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Understanding Net Unrealized Appreciation (NUA)
NUA is the difference in value between the cost basis of company stock and its market value at the time it is distributed in kind from a plan as part of a lump-sum distribution.1
How does it work?
- Usually the pretax portion of what your client paid for the stock (cost basis) is taxable as ordinary income in the year it is distributed in kind to them and may also be subject to a 10% penalty if they are under age 59½.
- Under the NUA rules, your client can elect to defer taxes on the NUA until the time they liquidate the stock. Regardless of how soon they sell the stock after they receive it in kind, the NUA should be taxable as long-term capital gains. NUA and any additional appreciation realized after the distribution in kind should not be subject to the 10% early withdrawal penalty, regardless of the client's age. The additional appreciation, however, should be taxable as short-term or long-term gains, depending on how long the client held the stock after it was distributed in kind from the plan.
- People approaching retirement often have sizable 401(k) plans and other employer-sponsored plans. Many of these accounts include company stock that has appreciated over the years. If you have clients in this situation, you may want to tell them about special tax advantages applied to any Net Unrealized Appreciation on the company stock (referred to as the NUA strategy) that may help them reduce taxes and avoid early withdrawal penalties on those assets. Of course, your clients should consider consulting a tax advisor to ensure that NUA is available to them and appropriate for their situation.
- When utilizing the NUA strategy, your clients must take a lump-sum distribution of all the assets1 in their employer-sponsored retirement plan account. The employer stock is distributed in kind and is usually moved to a brokerage account. The rest of the assets may be rolled over.
- Nonemployer-stock assets in a client's employer-sponsored plan may represent an opportunity for a rollover to an IRA. To open a Fidelity Advisor Rollover IRA, download our Direct Rollover Form and a Fidelity Advisor IRA Application.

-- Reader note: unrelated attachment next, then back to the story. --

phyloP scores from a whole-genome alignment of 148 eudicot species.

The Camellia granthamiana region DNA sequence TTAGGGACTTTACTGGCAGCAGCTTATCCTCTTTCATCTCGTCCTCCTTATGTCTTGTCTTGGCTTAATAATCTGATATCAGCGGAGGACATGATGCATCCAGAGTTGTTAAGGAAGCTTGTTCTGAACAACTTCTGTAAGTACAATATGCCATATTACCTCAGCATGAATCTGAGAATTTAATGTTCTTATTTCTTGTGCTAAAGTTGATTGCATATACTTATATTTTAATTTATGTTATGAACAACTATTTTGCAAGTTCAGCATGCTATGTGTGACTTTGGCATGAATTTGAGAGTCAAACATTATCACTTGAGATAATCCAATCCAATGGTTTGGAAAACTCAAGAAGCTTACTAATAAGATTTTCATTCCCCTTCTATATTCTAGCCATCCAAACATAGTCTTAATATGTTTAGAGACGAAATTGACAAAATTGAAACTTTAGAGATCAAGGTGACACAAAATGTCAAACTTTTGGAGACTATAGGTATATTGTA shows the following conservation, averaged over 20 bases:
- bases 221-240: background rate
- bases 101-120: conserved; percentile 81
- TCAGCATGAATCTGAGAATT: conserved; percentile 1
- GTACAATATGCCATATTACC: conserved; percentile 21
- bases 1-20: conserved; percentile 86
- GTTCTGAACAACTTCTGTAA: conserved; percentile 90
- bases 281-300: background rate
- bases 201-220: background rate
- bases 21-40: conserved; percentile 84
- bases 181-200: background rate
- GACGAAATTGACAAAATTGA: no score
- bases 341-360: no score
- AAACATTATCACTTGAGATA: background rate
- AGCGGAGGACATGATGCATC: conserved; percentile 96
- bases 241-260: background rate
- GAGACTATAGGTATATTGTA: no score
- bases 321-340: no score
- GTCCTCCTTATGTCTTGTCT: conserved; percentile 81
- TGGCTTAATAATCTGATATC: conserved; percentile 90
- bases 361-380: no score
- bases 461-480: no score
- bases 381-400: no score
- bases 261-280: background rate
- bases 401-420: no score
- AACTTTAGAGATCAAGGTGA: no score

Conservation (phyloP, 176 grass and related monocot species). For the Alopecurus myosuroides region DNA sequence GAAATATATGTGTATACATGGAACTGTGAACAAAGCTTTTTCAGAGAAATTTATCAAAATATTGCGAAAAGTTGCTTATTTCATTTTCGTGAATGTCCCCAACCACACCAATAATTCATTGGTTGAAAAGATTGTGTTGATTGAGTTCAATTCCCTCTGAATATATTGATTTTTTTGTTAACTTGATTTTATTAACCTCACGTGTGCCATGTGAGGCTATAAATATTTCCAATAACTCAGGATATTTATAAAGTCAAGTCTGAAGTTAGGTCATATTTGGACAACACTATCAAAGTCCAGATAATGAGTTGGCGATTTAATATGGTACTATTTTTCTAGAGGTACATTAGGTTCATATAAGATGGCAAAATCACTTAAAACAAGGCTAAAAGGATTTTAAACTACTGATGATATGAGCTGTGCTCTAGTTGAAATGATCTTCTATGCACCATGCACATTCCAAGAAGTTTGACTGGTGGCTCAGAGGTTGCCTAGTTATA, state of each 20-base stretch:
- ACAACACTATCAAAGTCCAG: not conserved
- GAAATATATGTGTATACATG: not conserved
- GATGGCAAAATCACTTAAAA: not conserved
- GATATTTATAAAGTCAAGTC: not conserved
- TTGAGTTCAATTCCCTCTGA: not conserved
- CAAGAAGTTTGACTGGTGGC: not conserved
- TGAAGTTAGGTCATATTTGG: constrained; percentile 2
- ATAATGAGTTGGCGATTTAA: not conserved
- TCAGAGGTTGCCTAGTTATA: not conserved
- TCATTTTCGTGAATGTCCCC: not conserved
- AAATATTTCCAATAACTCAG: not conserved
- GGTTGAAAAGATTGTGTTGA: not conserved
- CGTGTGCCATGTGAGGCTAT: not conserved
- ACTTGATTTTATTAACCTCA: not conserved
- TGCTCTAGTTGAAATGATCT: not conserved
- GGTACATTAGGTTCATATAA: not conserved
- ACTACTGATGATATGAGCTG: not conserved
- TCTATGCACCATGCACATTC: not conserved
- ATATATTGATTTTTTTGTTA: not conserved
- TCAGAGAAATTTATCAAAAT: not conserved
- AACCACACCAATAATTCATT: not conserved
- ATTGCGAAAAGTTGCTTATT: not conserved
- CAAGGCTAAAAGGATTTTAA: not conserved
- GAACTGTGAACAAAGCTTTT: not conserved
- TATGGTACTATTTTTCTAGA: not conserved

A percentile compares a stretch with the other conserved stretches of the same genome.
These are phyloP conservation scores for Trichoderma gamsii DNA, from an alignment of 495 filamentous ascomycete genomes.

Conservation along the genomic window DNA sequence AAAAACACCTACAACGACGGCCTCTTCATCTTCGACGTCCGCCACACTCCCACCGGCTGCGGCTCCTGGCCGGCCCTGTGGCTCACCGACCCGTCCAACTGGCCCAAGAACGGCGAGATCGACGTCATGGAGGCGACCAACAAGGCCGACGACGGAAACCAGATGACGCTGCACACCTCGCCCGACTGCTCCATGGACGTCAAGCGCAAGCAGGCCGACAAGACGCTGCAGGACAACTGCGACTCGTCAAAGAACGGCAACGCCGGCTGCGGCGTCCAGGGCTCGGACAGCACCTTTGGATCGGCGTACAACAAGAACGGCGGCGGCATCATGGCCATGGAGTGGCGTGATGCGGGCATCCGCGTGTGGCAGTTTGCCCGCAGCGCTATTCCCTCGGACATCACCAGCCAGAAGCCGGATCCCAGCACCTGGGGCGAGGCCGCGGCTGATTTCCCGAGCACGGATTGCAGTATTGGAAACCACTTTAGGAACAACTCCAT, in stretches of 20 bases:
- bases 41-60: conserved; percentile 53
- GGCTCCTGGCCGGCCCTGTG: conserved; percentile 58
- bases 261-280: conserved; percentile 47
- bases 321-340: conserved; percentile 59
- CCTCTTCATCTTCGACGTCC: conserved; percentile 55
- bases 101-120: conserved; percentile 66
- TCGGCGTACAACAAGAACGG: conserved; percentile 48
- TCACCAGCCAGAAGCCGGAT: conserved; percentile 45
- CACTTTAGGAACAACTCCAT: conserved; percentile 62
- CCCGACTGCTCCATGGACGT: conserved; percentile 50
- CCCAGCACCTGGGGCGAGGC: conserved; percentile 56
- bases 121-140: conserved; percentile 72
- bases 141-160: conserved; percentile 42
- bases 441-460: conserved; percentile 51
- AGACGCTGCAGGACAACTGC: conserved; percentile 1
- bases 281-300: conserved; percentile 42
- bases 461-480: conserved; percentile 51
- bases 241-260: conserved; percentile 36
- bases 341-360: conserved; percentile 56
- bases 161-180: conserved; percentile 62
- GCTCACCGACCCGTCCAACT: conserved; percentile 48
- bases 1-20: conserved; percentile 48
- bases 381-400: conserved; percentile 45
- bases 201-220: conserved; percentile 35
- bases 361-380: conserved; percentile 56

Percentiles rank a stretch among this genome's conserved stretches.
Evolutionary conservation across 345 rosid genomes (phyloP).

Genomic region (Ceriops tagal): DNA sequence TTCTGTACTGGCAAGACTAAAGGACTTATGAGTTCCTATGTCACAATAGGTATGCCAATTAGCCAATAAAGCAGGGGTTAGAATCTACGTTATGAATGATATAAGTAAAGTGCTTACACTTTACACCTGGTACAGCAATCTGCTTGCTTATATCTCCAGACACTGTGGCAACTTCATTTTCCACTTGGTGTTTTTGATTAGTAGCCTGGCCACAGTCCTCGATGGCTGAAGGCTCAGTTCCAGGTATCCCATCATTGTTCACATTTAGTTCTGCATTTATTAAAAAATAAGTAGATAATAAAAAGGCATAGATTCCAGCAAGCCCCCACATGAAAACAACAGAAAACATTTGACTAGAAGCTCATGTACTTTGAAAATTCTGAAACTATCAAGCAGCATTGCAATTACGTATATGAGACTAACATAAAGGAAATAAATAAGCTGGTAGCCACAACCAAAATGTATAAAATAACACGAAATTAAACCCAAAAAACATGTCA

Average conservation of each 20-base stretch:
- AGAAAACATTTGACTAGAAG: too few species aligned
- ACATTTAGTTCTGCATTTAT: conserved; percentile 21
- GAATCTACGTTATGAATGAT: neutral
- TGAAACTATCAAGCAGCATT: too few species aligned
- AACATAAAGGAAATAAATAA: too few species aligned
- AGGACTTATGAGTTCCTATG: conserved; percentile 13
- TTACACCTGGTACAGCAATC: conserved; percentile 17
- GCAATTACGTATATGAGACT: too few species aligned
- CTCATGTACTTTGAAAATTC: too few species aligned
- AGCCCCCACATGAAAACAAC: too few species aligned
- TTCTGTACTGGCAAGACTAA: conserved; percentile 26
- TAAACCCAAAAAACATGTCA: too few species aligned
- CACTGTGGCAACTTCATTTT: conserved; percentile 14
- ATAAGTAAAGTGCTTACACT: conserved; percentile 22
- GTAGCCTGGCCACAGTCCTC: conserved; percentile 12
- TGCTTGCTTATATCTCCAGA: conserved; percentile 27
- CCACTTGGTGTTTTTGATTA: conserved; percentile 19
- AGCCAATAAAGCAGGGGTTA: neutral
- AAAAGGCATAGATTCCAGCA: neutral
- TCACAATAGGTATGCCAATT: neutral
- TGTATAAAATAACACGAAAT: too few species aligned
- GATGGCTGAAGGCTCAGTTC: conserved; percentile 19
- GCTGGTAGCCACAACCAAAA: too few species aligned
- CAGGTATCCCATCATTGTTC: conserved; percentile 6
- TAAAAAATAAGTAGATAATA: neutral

- You may want to consider additional factors such as a client's tax bracket, age when separated from service, and overall retirement assets before discussing the NUA strategy with your clients.
- Clients should understand the risks inherent in investing in company stock. Future depreciation may offset the tax benefits of the NUA strategy.
Who is eligible?
Your client must also:
- Be eligible to take a lump-sum distribution1 from their plan – usually due to separation from employment, disability, or attaining 59½ years of age.2
- Receive the distribution of the company stock directly from their workplace plan. The NUA rule cannot be used if they roll the stock over to an IRA and then liquidate it.
- Be able to pay income tax on the cost basis of the stock distributed in kind in the year in which it is taken.
Clients might be interested in the NUA strategy if they:
- Have separated from the service of an employer (or are otherwise eligible to take a lump-sum distribution of their account).
- Own highly appreciated employer stock in an employer-sponsored retirement plan.
- Expect to be in a high tax bracket when they sell the company stock for income.
How do they benefit?
- May help clients reduce their taxes on the income from the sale of employer stock.
- May reduce clients' future minimum required distributions (MRDs), since the employer stock is held outside an IRA.
- Offers the possibility of passing favorable tax treatment on to beneficiaries.
- 1. If your client does not distribute the company stock as part of a lump-sum distribution, then only the NUA attributable to employer stock purchased with after-tax employee deferrals should be eligible for the special tax treatment.
- 2. In certain circumstances, distributions taken solely as a result of attainment of age 59½ are not considered lump-sum distributions.
- For tax purposes, your cost basis (plus or minus certain adjustments) is used to determine the gain or loss of a transaction. The information that Fidelity is required to report on your 1099-B may not reflect additional adjustments that you are required to make when filing your tax return.
- The tax information contained herein is general in nature, is provided for informational purposes only, and should not be construed as legal or tax advice. Fidelity does not provide legal or tax advice.